Underground tale told
Malcolm Bell and the case of the missing silver
The story begins about 3,000 years ago with the early settlement of Sicily, but Bell enters as a graduate student in the 1960s. Then a member of the Princeton University excavation team at Morgantina in Sicily, Bell is now director of the U.Va. excavations there and professor of art history at the University.
Founded about 1000 BC, Morgantina was on the losing side of the second Punic War. When it fell to Rome in 211 BC, the prosperous city covered almost 200 acres and had a population of about 10,000. Over time, it disappeared into a rich pastoral landscape dotted with small country houses, olive groves and orchards.
Today the city’s nucleus is an Italian national monument, but much of Morgantina still lies beneath privately held farmland.
When Bell became director of the excavations in 1980, looters were out in broad daylight. “The clandestine competition was working almost with impunity,” he recalled. With only moral authority over what was being done on private land, Bell could do little to stop them.
In the early 1980s, a rumor spread that looters had unearthed a remarkable treasure of gilt silver — a “silver service.” Bell had seen people working clandestinely on the hill where the rumors said the silver had been found.
The Met joins the story in 1984, when a catalog made public the acquisition of two lots of silver.
“I didn’t put two and two together until I saw the silver in the Met in the fall of 1987,” said Bell. “I knew that it corresponded to what we had heard about.”
In 1996 the Italian government asked Bell to excavate the hill where he’d seen the clandestine work.
“As we dug down, it was very disconcerting, because the soil was entirely churned up. What the clandestine workers had done was to start in one room, empty it out and then dig the room right next to it. Their strategy was to empty each room so they could get to the floor.”
When Bell and his crew reached the floors, they found two large holes that correspond to the size of the lots bought by the Met. They also found a 1978 Italian coin that helped pinpoint the time of the looting.
Inscription holds key to mystery
When, after several requests, Bell was allowed to examine the silver at the Met in 1999, he puzzled over a lightly scratched inscription on the bottom of two of the pieces. Translated by the museum curator as “from the war,” the words suggested that the silver had been buried as the city was being captured.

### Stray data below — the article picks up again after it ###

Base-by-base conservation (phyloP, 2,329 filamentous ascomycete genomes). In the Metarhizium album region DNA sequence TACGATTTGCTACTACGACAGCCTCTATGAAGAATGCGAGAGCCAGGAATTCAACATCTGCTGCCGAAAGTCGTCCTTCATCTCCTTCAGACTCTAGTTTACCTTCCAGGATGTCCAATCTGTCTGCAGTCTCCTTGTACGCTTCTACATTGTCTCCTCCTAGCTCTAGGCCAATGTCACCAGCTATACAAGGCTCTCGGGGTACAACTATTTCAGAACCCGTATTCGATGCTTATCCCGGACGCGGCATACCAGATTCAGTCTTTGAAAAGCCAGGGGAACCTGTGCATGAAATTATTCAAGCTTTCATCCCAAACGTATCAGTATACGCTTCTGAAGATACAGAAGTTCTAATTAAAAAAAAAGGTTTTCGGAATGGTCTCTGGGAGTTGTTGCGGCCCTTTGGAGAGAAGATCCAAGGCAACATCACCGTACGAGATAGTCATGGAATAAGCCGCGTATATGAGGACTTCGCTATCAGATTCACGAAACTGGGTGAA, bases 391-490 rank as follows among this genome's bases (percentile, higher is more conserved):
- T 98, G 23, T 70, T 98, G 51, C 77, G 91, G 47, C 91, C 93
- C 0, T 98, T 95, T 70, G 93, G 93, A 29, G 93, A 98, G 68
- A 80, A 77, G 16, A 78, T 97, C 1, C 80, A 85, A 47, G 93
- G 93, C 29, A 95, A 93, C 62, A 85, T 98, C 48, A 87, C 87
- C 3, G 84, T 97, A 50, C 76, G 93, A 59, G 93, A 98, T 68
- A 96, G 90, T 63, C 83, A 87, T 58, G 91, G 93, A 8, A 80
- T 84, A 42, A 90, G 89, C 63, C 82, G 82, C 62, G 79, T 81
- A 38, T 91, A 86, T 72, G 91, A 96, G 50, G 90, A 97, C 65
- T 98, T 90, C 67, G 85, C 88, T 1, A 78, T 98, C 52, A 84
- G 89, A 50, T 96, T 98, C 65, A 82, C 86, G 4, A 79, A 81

Instead of “from the war,” Bell realized, the word was the possessive form of the name Eupolemus. The name represented the owner’s claim to the silver.
“We don’t have too many names from ancient Morgantina, but we do have the name Eupolemus,” Bell said. A lead tablet in the Morgantina museum bears the name — and the tablet is the deed to a house in the area where Bell had found the looters’ tracks.
“It was almost like meeting the man. It was one of those moments of epiphany when you realize something makes far more sense than you had thought,” said Bell.
Bell has become a prominent figure in the discussion of how ancient works are collected and displayed. Today’s archaeologists are less interested in the treasures as lovely pieces in a museum case, Bell said, and “more concerned about the human contexts in which the works were created and used.”
Museums all declare that they don’t buy stolen antiquities, he said, but origins can be difficult to prove. “The dealers tend more and more to disguise the source,” he said. Many finds, for example, are attributed to Lebanon in the 1970s and 1980s, when the chaotic political situation made it impossible to verify such a claim.
On January 19, 2001, the United States and Italy signed an agreement declaring that imported Italian antiquities not known to have been in existence before that date must be returned.
Bell was consultant to both sides in developing the accord which, he said, creates a sort of endangered species list that will make looting less profitable and therefore help protect ancient sites.
And that’s where Thomas Jefferson comes in. Bell was invited to the signing, which took place in a State Department reception room, under a portrait of the first Secretary of State.
“No one except for me, I think, knew that Jefferson was an archaeologist,” said Bell. Among his other accomplishments, Jefferson excavated a Monacan burial mound near Charlottesville and was the first to dig stratigraphically, recording what he found in each layer of the site.
“It was quite wonderful that Jefferson, who understood the importance of context for the study of artifacts, was the witness to this agreement.”
During the summer of 2001, Bell worked with volunteers, including two undergraduates and five graduate students from U.Va., in Morgantina’s agora. They excavated the earliest public building yet known there, a large rectangular structure of the late 5th century BC, and re-examined a sanctuary in the center of the agora, redating it “with very good evidence to the early third century BC,” Bell said. “The high-spirited team worked very well indeed.”